But Vegas… Vegas isn’t so much a city but an oasis of in-your-face vitality. It’s loud, it’s brash, and it’s a place whose energy I can hide behind. It entertains you but demands little from you in return. You can be you or wear a mask. Nobody cares and nobody pries. It’s a neon rainbow that lights up the sky above you as you find some strength from within. And it’s truly a city that never sleeps. At any time, day or night, you can hide behind the whirl of slot machines and find company in the hum of people and activity. I’m not saying that issues disappear, but there’s no cliché Edward Hopper scenes here.

When I first mentioned to friends that I was heading to Sin City their first reactions were all, “wow” “fantastic”. And their second reactions were all, “but it’s a city synonymous with excess?”which I think was their polite way of saying, um, Vics, you don’t party. True, maybe not by the single definition of the word, but there are many ways to party. After all, clubland may not be my thing anymore, but I don’t know many party people who have a burlesque showgirl past.

Which brings us back round to Vegas – the veritable home of the modern showgirl – and me drowning my liver in British Airways’ finest champagne. Or rather, the cheap stuff they mix with orange juice and cassis whilst keeping the decent stuff for those in First Class.

Not that I’m doing too badly as I’m guessing the stream of high-quality alcohol is giving away the fact that I am in Club Class rather than economy. Or World Traveller, as I think it’s now packaged as.

Exclusive, huh? But the days of me being able to afford business class travel are long gone. I’m here by virtue of the generosity of a friend who, by way of his six-figure, high-powered, jet-setting job, was able to gift me enough air miles for me to get the flight for taxes-only. The donation barely denting the pile in his account.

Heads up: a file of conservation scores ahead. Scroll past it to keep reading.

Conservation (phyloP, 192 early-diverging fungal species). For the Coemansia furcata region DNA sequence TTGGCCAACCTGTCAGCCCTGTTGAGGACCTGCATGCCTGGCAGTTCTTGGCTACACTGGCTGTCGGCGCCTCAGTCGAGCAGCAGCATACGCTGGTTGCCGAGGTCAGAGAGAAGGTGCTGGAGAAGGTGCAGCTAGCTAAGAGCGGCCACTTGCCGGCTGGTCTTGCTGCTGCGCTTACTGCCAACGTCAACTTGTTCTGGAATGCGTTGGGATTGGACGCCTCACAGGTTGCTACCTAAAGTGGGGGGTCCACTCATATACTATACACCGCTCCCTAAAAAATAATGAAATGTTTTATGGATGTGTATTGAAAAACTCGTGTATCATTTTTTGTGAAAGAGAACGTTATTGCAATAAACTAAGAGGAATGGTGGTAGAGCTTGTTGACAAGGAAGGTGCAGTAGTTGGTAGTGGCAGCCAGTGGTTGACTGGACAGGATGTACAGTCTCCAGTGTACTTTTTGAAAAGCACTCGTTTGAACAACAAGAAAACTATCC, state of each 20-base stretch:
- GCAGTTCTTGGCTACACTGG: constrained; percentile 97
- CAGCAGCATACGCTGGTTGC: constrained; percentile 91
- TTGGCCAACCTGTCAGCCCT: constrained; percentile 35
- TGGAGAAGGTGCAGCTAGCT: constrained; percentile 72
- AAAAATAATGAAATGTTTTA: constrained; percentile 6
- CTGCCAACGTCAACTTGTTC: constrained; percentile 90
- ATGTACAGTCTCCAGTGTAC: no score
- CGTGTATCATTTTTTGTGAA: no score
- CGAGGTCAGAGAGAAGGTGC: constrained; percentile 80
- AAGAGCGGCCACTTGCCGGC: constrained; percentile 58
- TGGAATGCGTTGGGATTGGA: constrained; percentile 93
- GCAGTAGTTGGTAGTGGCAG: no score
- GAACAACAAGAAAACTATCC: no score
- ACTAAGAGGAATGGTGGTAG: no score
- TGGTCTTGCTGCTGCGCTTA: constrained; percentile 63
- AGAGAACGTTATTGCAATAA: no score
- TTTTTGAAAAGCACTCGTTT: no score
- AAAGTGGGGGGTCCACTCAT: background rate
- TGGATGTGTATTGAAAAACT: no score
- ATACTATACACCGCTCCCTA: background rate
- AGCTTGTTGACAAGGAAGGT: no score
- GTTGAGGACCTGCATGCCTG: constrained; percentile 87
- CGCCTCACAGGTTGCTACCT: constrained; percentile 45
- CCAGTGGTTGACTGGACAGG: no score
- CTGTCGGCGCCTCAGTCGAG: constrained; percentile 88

But though I’m relieved to have the leg space and the ability to stretch my arms without raising tuts from anyone cramped beside me, all around me are the suits reminding me of my former corporate self. A life I’ve tried to leave behind me in so very many ways.

To them, business class flights are either paid-for or cheap meat – easily affordable and, critically, expected. I’ve watched them as we’ve used separate check-in desks, glanced at them as we used our own exclusive passport control and security checks, seen their air of expectation and separation as they drifted into the business lounges ahead of me, seeing that they immediately know where the alcohol-filed fridges and Nespresso machines are, as if they were in their own kitchen, as I followed behind desperately trying not to look out-of-place.

It’s amazing how quickly I’ve fallen out of step with that world of privilege, and now I realise the frightening extent to which I too had been one of them. How ,y younger self must have thought I’d earned it rather than benefitted from my own privilege. And how II thought it befitting of whatever status I kid myself I had attained in that corporate world..

Well, better late than never, I am waking up to that now.

Looking around the cabin as the lights are dimmed, as the business women and men roll out their flat beds, shuffle their pillows and pull out the eye masks from their complimentary Elemis spa bags, I feel embarrassed for that sense of ease with power structures I must have had. How far I had drifted from the person I had been back when I younger…

And so, for all the challenges I’ve had, I have this feeling that at least I’ve been fighting to get on the right track. Roll on Las Vegas….